MY teenage memories are of a plethora of Robb-Family gatherings, of the Stewart’s backyard, the Donahoo’s house, and the Benalla-Robb’s shed, of Christmases, birthdays, and twenty-firsts. Of speeches (always peppered with a call-out from Lindsay), of food and dancing, and talking and laughter.

And always amongst the mass of family and the thrum of conversation I could be sure to find the matriarch and patriarch in the thick of it, the foundations stones that had brought us and held us all together. Grandpa would recite stories with nods and smiles from those who had heard them multiple times before, and keen interest in the faces of those first-timers, myself often among them. There was always a hand shake and a hug, a quick query to determine who he was talking to, “Don’t tell me. It’s Damian?”, and I was folded once again into the festivities and family.

AS I moved into working life as a nurse and relocated to Brunswick West and the charm of McLean Street, my memories of Grandpa moved as well to Latrobe Village, which the Robbs quickly infiltrated with our large numbers and animated chatter. The memory that stands out most of the Village actually occurred towards the end of my high-school days. We had congregated in the function centre to celebrate Grandpa’s eightieth and I, against warnings from my mother, had consumed too much alcohol at the after-Deb party I had attended the night before. Alcohol poisoning would later be used to describe my state, and while I, regrettably, was in no form to interact with Grandpa that day (as my sister who found me spread-eagled on the lawn bowl’s field can attest) I was led to his bed where I was left to sleep it off.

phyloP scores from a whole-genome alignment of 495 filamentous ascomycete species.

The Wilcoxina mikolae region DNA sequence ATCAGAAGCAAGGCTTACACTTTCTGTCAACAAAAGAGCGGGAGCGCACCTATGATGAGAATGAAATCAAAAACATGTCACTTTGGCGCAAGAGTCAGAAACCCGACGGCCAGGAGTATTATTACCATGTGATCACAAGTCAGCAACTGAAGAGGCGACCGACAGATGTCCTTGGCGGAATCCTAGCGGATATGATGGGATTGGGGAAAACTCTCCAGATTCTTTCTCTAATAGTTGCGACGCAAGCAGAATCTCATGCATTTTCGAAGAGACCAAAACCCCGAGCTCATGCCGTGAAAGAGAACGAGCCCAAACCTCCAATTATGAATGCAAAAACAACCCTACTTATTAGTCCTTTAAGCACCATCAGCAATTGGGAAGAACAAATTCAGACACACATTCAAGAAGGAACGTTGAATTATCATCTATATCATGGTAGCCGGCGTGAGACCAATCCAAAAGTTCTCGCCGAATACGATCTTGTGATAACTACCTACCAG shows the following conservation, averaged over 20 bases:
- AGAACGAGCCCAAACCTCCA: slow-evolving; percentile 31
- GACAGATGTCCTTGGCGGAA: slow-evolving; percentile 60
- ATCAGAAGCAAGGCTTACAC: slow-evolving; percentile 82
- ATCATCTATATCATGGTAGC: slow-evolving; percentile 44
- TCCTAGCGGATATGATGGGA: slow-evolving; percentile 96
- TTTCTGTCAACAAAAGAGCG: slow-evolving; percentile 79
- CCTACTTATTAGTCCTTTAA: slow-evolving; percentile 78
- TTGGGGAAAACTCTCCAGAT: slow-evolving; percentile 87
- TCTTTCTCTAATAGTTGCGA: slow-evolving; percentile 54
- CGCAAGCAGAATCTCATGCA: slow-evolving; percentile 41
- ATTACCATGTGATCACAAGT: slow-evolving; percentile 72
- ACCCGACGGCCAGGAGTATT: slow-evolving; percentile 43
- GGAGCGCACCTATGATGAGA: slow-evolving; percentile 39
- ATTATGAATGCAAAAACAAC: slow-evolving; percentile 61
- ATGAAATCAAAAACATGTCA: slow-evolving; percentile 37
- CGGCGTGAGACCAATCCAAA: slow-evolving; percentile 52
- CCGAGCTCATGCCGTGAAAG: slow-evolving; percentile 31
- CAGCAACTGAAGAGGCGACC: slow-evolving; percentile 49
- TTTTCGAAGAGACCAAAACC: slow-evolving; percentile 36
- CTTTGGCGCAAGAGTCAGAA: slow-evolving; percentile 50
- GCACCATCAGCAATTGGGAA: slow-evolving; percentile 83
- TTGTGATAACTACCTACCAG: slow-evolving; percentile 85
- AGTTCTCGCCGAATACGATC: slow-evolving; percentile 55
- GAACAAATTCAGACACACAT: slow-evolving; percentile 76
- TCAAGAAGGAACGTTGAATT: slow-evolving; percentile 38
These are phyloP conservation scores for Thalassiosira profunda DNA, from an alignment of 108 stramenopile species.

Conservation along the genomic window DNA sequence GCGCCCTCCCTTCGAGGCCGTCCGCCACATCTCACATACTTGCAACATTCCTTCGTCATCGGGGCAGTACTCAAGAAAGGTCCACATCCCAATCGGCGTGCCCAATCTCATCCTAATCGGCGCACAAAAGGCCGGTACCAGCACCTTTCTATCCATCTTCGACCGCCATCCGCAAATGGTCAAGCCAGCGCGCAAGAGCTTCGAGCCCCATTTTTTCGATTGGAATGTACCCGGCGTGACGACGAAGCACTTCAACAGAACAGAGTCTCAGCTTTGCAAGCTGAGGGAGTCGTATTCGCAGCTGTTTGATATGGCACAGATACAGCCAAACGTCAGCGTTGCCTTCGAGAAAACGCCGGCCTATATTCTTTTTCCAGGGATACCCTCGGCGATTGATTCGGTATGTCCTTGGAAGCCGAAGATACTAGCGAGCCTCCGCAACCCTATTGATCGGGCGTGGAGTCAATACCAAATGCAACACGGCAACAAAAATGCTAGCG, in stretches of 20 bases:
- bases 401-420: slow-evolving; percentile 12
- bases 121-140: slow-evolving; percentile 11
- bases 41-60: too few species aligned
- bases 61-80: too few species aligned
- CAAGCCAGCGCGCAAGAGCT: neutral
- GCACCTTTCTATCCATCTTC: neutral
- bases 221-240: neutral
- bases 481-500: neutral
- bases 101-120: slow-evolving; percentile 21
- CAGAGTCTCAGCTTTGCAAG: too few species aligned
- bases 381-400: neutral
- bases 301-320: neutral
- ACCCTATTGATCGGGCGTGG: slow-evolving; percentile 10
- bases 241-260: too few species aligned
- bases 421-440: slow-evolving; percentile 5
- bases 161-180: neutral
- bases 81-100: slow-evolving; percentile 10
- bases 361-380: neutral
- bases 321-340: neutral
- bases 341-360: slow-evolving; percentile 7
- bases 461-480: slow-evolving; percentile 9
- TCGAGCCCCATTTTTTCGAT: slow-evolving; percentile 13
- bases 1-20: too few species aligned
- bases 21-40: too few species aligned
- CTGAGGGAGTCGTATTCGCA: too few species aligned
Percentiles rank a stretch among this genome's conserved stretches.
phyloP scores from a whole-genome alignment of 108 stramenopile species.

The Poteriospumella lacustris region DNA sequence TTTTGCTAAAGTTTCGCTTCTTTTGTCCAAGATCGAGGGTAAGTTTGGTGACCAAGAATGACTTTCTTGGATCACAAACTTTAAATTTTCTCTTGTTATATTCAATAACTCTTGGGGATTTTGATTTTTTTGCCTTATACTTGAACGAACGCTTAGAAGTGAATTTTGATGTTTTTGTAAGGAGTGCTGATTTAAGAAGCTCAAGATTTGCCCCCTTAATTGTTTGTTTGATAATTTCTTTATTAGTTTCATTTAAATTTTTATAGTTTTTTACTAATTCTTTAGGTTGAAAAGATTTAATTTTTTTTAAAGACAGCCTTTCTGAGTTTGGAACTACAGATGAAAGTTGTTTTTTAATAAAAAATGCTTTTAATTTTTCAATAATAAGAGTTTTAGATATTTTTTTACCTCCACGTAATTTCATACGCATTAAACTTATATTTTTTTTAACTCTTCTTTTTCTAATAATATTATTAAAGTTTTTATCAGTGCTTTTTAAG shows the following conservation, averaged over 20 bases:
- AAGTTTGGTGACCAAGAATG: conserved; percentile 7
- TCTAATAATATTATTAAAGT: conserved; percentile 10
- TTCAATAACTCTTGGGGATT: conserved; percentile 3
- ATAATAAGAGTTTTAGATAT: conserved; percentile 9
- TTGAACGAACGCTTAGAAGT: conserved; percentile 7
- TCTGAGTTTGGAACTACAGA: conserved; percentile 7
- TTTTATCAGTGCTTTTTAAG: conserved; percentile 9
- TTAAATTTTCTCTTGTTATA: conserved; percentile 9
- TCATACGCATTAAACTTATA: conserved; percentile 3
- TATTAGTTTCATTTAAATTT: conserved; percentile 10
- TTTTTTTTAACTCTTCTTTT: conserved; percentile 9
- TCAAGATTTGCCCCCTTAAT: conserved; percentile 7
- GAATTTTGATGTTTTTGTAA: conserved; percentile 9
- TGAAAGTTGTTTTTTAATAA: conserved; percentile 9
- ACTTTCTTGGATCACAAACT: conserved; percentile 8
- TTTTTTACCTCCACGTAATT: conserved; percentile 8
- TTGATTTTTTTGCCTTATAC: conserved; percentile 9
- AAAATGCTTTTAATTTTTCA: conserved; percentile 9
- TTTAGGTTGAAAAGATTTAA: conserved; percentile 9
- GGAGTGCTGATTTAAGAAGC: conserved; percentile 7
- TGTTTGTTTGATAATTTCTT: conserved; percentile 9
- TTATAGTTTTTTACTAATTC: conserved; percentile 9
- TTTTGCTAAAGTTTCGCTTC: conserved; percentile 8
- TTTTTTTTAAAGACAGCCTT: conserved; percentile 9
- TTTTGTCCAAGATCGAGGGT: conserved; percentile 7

Ironic that after all those years I found myself back in the bed of my grandparents, and more so, that the warmth, weight, and cleanliness of those blankets still offered the comfort and safety that they had ten years before.

FINALLY I’ve arrived at the most current stage of my life and the most recent memories of Grandpa. I live in Ardeer, and work as a district nurse across the North-West of Melbourne. My work as a nurse has given me a particular insight, and bred a distinct admiration, for the endurance and energy my grandfather continues to display. At an age where many of his contemporaries settle into a sedate and unchanging lifestyle, bowed by their weariness and ailments, Grandpa continues to make the most from his life, refusing to let age be an excuse, even to the point of having a knee replacement in his late eighties. His love for life and family act as a guide and a benchmark, and are attributes I would be lucky to emulate in my life.

THIS book has been made to commemorate ninety years of living. From the stories he shares, from his collection of memoirs, and from the sheer scope of his progeny, it seems to me that’s exactly what Grandpa has been doing.

And, thanks to him, so are all of us.

AND because I wouldn’t exist without Grandpa, I guess I can overlook his mistaking me for Damian.

7 thoughts on “LEGACY